- The British government is in talks with Rwanda and Democratic Republic of Congo to discuss the United Nations allegations that the two governments are funding and arming rebels in eastern DRC.
However, Rwandan government has rejected the UN allegations of its involvement and contribution to the conflict in eastern DRC that has displaced over 250,000 people.
The newly released 127 page UN report highlights how Rwandan business sector has been channeling funds to renegade General Laurent Nkunda in his war against government forces in Kivu province.
But, the Kigali government denounced the report as pure fabrication and as malice, only trying to distract the world from the real problem between the rebels and Kinshasa government.
The UN report said people were forced to flee their homes during almost three months of fighting that began in late August between the General Nkunda's rebels and Congo's army in North Kivu province.
Mr Nkunda claims he's defending his ethnic Tutsi minority from the Democratic Forces for the Liberation of Rwanda (FDLR), a Hutu militia whose leaders are accused of participating in the killing of 800,000 Tutsis and moderate Hutus in Rwanda in 1994.
"These are obviously serious allegations", said a statement from the Kigali office of the UK Department for International Development DFID, further stating that DFID will engage both governments in talks.
In 2005, the UN Security Council imposed sanctions on specific individuals involved in the wars in DRC, but the investigators reported that regional governments have disregarded the sanctions completely.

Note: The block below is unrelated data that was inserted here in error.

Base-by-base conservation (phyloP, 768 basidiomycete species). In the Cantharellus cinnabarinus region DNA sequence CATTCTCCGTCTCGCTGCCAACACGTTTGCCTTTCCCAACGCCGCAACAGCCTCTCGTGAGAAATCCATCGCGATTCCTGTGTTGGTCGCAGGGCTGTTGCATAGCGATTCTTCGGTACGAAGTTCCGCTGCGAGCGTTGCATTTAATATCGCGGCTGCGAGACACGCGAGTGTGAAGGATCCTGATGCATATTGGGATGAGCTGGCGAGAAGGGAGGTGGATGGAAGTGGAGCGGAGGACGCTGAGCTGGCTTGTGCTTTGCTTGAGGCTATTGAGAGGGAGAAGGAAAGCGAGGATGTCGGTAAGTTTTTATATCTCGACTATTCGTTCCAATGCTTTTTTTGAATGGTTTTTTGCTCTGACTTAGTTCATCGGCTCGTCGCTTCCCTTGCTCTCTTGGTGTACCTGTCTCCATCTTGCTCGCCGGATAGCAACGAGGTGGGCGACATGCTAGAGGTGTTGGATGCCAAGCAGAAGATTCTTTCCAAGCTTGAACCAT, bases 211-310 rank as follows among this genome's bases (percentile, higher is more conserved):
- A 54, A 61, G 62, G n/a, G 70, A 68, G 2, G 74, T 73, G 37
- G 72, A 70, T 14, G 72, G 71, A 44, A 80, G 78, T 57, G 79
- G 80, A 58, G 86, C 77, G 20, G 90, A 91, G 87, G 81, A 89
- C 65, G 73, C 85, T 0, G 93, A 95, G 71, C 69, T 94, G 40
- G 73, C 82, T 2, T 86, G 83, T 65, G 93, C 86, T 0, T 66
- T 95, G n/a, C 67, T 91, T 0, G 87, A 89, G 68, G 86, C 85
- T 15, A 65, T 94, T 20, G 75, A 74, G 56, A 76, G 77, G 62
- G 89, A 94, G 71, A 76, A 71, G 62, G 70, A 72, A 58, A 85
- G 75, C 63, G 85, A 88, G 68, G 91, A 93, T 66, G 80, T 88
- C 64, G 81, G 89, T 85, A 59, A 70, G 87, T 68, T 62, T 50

Rwanda and Congo on 5 December announced they would reopen embassies in each other's capitals early next year, as well as restart the Economic Community of the Great Lakes Countries, a regional cooperation forum which also includes Burundi. However, the peace process is still dragging with both sides trading accusation.
The report said that the FDLR and General Nkunda's forces rely on financial and political support from businessmen and political supporters from as far away as Europe and the United States.
"They have also raised millions of dollars through a system of local taxation and through the exploitation of eastern Congo's mineral resources, such as gold, charcoal and coltan, a metallic ore that contains ingredients used in consumer electronics," report said.
The widespread violence in eastern DRC started in August between government forces and General Nkunda's rebels.
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